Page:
• Reduces Noise – Some sump pumps can be loud when they run, especially in the middle of the night. Covering the sump pit helps to dampen the sound of the running pump.
  • Reduces Humidity – One benefit of having a drain tile system and sump pump in place is that it reduces moisture in the basement. Covering the sump pit achieves a similar goal by reducing evaporation.

Why Every Sump Pump Needs A Battery Backup

Installing a sump pump is a vital step in keeping your basement dry. As the water level rises in the sump pit, it is pumped out and away from the home using the sump pump. It happens every time it is needed, day or night.

One factor that should not be overlooked is that the pump will likely run more frequently during a storm. If the water is coming into the sump pit fast enough, the pump might run continuously. The problem is that, during a storm, you are more likely to experience a power outage. When that occurs, you want a battery backup system in place so the pump continues running, even with the power off. Some sump pumps come complete with a battery backup system, but options are available for adding a battery backup to an existing sump pump.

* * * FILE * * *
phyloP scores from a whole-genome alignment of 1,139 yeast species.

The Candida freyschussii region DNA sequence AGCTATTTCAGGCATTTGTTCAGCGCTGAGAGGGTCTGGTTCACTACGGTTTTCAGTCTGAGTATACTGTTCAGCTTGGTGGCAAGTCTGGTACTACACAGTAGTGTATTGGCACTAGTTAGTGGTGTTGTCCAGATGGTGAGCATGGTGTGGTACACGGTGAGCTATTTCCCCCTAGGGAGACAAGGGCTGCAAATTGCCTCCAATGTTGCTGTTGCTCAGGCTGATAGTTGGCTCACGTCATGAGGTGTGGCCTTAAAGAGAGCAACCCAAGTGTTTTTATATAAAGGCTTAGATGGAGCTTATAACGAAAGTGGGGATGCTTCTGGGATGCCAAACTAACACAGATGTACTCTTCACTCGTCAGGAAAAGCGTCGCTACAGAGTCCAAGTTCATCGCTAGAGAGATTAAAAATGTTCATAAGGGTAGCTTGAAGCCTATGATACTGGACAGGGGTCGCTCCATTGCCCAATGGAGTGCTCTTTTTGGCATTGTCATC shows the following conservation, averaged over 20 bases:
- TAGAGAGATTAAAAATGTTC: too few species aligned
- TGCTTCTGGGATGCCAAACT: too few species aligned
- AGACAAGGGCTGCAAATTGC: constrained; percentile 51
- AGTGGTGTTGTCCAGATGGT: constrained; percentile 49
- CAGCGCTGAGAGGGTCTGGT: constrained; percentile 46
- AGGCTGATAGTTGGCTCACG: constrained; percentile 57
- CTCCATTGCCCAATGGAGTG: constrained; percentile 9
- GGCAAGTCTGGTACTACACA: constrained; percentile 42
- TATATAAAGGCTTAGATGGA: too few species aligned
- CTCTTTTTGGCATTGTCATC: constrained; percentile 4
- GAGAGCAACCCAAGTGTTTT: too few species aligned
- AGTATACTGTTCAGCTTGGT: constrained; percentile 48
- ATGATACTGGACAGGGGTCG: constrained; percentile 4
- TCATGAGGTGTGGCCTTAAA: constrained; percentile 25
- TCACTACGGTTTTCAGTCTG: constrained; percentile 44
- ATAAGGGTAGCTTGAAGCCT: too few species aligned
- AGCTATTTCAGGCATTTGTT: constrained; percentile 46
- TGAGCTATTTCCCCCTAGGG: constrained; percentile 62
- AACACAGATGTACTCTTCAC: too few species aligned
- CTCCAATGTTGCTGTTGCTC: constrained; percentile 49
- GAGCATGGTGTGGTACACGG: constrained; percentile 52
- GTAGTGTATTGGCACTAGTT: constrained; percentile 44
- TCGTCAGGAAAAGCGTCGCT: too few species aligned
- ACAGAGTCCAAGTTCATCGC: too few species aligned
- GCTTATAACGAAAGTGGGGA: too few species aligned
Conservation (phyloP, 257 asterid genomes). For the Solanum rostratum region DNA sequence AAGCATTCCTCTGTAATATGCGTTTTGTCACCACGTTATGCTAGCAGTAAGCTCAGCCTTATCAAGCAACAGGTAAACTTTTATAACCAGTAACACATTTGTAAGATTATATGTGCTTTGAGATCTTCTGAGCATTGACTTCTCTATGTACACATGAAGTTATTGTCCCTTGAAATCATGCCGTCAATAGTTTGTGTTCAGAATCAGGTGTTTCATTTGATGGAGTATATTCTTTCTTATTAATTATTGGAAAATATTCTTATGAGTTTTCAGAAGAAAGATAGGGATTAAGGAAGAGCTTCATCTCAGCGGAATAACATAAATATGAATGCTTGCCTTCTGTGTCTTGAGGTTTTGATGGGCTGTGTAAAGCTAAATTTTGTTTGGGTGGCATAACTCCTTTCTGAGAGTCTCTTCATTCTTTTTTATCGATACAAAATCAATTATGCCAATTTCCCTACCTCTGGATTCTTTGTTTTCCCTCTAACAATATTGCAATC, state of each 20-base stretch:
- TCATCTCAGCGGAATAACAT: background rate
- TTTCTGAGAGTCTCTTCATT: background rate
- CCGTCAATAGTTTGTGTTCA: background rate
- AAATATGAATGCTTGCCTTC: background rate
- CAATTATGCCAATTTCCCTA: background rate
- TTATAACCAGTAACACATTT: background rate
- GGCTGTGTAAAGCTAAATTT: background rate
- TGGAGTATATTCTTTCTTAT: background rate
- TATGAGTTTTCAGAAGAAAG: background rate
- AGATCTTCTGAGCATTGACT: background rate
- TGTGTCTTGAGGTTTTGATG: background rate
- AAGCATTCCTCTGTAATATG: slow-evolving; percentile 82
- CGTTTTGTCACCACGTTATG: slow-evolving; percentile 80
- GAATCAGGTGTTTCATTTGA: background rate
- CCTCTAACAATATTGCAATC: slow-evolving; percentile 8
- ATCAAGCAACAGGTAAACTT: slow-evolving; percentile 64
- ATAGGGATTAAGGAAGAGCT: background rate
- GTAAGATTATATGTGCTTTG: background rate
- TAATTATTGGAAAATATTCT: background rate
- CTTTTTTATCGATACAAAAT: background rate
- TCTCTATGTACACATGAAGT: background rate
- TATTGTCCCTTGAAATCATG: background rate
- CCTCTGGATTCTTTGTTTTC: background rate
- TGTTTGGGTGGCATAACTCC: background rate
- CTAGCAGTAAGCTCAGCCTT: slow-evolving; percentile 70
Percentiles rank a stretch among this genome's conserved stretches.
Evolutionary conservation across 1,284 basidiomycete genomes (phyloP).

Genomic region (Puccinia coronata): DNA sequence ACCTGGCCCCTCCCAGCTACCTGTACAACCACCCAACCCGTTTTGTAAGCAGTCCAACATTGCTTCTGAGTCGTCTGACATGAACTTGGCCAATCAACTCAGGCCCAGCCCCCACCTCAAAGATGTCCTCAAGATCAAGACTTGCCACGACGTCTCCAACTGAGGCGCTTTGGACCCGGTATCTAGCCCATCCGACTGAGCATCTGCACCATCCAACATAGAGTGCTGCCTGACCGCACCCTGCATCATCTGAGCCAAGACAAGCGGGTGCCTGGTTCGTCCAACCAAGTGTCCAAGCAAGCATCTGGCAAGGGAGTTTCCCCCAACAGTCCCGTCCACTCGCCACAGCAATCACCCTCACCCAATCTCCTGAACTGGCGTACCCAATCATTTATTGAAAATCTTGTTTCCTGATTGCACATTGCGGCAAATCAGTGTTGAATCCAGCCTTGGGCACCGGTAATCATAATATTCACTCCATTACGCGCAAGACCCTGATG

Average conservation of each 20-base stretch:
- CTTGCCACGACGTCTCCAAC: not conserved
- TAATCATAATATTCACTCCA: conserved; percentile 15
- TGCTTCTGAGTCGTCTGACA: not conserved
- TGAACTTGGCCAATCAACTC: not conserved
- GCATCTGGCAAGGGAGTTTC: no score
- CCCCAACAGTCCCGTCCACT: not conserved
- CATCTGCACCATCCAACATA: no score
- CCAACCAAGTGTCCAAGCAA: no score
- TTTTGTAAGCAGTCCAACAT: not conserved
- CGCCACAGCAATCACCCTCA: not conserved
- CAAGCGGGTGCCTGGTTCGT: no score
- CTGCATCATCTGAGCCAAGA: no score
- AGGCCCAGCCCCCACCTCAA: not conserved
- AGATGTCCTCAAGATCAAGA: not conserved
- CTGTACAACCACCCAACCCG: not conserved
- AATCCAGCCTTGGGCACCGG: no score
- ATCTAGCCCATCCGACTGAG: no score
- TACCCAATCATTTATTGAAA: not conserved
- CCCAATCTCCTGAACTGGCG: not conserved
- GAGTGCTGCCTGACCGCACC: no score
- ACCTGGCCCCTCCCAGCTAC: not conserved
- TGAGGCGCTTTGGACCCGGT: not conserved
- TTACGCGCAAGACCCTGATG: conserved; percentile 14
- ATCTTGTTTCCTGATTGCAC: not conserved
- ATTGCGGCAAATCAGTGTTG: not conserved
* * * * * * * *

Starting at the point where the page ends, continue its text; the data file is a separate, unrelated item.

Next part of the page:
If you’re in Chicagoland and have any questions about installing a sump pump or what a sump pump can do for your home, contact The Real Seal. We can provide you with all of the answers you need and offer a free estimate so you can get the job done right.


Austin Werner

Austin Werner is the Owner of The Real Seal LLC, a basement waterproofing and foundation repair company. Austin believes that having a highly trained and happy team is the key to success. This is reflected through hundreds of 5 star customer reviews his company has received online.

2 Responses

  1. I have a question on your sump pump system. The question I have , do you drill a tiny hole in the discharge side above the the check valve?
    Your company had installed two new pumps and installed a new sump pump pit ,a few years ago. Thank you for taking the time to read this email.

    1. Hello Nick!

      Not above the check valve, no. That would spray water all over your basement. The bleeder hole is right above the sump pump, below the check valve, below the sump pit lid.